When I started my blog I just did whatever I wanted and approached everything willy-nilly. I didn’t have any clue what I was doing! (And I’m still learning) But as my love for cooking and blogging grew, I knew I needed help and to find resources where I could learn more. Below are a list of items and resources that I have found incredibly helpful and that have significantly improved the quality of my blog. If you’re a blogger, or thinking about becoming one, I hope these resources could be helpful to you.
Disclaimer: Please note that most of the links below are affiliate links and I will earn a commission if you purchase through those links. I use all of the products listed below and recommend them because they are companies that I have found helpful and trustworthy. If you have questions about the items below, feel free to contact me.
HostMonster – I decided to move from free WordPress.com, to self hosting because I could have more storage and more control over content and design. I like HostMonster because it is affordable and easy to use. I can also still use the WordPress system without having a wordpress.com site. Also their customer service is so helpful! When I first started I accidentally deleted something critical to the running of my site. I logged in to the online chat support and my issue was resolved in two minutes! Interested? Click on the icon above.
Food Blogger Pro – This online community has been a godsend! I have learned about the in’s and out’s of WordPress design, I’ve learned about plugins, optimizing SEO, what SEO and other jargon means, and how to drive traffic. Although focused toward food blogs, there is plenty of useful information for any new blogger who wants to know how to create a good looking and well-run blog. Learn more and sign up for Food Blogger Pro here.
How to Monetize your Food Blog– I knew there were bloggers out there who made money, and even ones made their living from blogging, but I had no idea how they did it! I’m nowhere near that level, but this book has helped me generate some income. This ebook taught me how to join ad networks and affiliate programs. I also learned some of the lingo and about available networks. I loved that this was giving me the tools to possibly make some profit from a hobby that I love. Most of this book’s information could apply to any blogger – not just those who write about food. Click here to visit buy the book.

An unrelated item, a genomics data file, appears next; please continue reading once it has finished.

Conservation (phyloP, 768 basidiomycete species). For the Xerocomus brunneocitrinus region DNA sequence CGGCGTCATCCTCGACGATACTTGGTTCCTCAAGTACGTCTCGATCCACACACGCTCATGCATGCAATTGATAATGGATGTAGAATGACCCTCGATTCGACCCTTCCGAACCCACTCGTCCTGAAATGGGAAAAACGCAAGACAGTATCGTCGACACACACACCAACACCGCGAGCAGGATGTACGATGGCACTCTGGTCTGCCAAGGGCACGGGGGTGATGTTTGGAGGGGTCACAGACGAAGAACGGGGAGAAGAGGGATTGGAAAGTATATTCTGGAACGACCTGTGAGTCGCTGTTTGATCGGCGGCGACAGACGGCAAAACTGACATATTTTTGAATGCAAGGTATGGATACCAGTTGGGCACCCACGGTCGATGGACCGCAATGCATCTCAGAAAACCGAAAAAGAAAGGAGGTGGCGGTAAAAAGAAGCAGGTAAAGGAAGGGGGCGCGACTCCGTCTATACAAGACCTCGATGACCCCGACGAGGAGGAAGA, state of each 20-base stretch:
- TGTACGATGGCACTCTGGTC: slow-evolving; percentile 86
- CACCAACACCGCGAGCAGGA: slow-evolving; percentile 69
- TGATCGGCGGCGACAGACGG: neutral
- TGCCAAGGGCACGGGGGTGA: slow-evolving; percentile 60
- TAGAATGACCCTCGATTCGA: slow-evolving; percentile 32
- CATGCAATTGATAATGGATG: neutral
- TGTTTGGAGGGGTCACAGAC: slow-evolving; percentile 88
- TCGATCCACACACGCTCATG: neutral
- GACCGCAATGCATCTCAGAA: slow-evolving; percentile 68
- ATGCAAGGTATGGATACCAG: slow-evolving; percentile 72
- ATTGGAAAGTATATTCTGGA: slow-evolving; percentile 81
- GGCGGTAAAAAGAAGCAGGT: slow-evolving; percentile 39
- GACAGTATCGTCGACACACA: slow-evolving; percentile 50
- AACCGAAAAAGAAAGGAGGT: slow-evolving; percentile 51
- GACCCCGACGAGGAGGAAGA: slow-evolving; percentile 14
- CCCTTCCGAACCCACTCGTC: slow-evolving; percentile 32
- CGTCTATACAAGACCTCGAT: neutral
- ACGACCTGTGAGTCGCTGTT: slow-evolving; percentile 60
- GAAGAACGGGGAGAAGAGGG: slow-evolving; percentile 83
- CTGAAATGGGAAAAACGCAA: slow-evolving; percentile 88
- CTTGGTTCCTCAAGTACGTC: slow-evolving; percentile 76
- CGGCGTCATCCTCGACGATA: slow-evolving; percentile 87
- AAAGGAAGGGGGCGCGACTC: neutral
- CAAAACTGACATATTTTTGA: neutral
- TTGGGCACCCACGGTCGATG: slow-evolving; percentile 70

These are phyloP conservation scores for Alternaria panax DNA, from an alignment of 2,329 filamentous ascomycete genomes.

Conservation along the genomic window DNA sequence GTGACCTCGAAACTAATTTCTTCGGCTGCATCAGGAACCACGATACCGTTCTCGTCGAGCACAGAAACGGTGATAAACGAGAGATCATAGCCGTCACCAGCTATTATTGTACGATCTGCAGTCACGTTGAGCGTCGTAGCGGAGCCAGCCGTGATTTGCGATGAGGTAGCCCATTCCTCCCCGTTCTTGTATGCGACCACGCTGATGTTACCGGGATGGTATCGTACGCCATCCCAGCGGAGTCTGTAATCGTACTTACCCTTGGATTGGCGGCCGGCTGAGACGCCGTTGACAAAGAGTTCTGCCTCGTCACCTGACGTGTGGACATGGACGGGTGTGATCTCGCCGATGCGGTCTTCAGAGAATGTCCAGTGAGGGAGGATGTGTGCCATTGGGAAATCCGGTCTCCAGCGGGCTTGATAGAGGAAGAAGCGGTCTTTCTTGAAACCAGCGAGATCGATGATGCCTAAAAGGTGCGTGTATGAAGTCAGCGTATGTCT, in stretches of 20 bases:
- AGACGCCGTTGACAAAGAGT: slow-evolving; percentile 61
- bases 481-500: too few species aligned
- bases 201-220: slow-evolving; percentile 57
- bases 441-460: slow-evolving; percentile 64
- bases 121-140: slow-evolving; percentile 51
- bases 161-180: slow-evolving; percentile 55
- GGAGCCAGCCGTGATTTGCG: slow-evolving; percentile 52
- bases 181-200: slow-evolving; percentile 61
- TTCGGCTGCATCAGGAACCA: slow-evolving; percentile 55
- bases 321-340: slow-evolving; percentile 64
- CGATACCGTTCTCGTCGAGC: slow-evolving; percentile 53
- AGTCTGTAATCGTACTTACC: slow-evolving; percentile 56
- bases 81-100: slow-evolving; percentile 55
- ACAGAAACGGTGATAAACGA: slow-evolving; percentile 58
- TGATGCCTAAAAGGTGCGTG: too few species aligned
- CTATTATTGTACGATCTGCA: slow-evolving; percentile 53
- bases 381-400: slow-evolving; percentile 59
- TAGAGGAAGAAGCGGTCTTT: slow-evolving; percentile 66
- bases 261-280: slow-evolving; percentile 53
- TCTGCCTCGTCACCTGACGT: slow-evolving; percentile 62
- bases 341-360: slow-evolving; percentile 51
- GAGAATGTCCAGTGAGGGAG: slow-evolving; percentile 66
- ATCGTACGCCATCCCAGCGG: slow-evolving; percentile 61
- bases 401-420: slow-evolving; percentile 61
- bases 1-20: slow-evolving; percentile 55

Tasty Food Photography – This book gave me the skills and knowledge to improve my photography immediately! It gave me ideas about lighting, props, and how to use photography to drive traffic. The first post I wrote after reading this book was my corn chowder post. I submitted pictures of the soup to various photo sharing sites and when one was accepted I saw a significant increase in my page views. Seriously, almost double the usual viewers. I saw immediate results from this book, and I bet you can too.Click here to view more details about this book.
Nikon COOLPIX – The first “real” camera I used for my food photography was a Nikon COOLPIX L820. Before that I used my iPhone, but when I switched I saw a noticeable difference in the clarity and quality of my photos. The COOLPIX is a digital point and shoot camera with an incredible zoom. A lot of bloggers use a DSLR so they can have manual settings, but this worked well for me at first. The camera made the decisions on setting so I could focus on cooking, set up, and plating. It’s a really good way to start in photography. The camera has a lot of great settings and can also take video.
My first DSLR is a Canon EOS Rebel SL1. It’s a great camera for photographers new to manual settings. It’s light, fairly compact, easy to use, has some fancy features but not so many you’d get overwhelmed. You can also do some amount of automatic shooting which can be helpful if you’re on the go or if you get frustrated. Sometimes if I can’t a photo right I try automatic, see what settings that used, then try to adjust from there. It’s a really lovely camera and won’t break your bank like some other DSLR’s will! Overall, I’m really enjoying learning on it.
I got a lens kit with my DSLR, but the lens I like using the most is the Canon EF 50mm f/1.8 STM Lens. It’s a fixed lens, which means there’s no zoom, but also that you get nice crisp clear photos. I also like it because it’s easy to get up close to the food and get yummy shots. It has a wider range of settings than what you might need for food photography, but that makes it more generally versatile. Also, again it’s fairly affordable as lenses go.
My newest lens is the Canon EF-S 60mm f/2.8 Macro lens. It’s been really fun and perfect for those in-your face mouth watering shots. It’s expensive, but I’ve loved it. With this lens photography can get up close and with a narrow focus and a really shallow depth of field. I love getting to have such a close eye on food!
- How to Start a Food Blog from firstsiteguide.com. A free site that offers video tutorials and links to help you get your blog off the ground.
- How to Make a Light Box from Oh She Glows. Natural light helps make the best photographs, but sometimes you’re not ready when the sun is out. This light box tutorial will help you make the best of indoor lighting.
- How to Make a Collapsible Light Box from Kiddie Foodies. I don’t have a lot of natural light in my flat so I needed a light box. I also have a tiny space so I needed something collapsible. This step by step guide is cheap, easy, and works perfectly. All my very white background photos are shot in a light box made using these instructions.
- Website Hosting Service Explained from firstsiteguide.com. Deciding whether or not to host your own site is an important step with blogging. When I decided to do it I was overwhelmed by choice. What makes one hosting service better than another? This free guide can help you learn what you need to make an informed choice.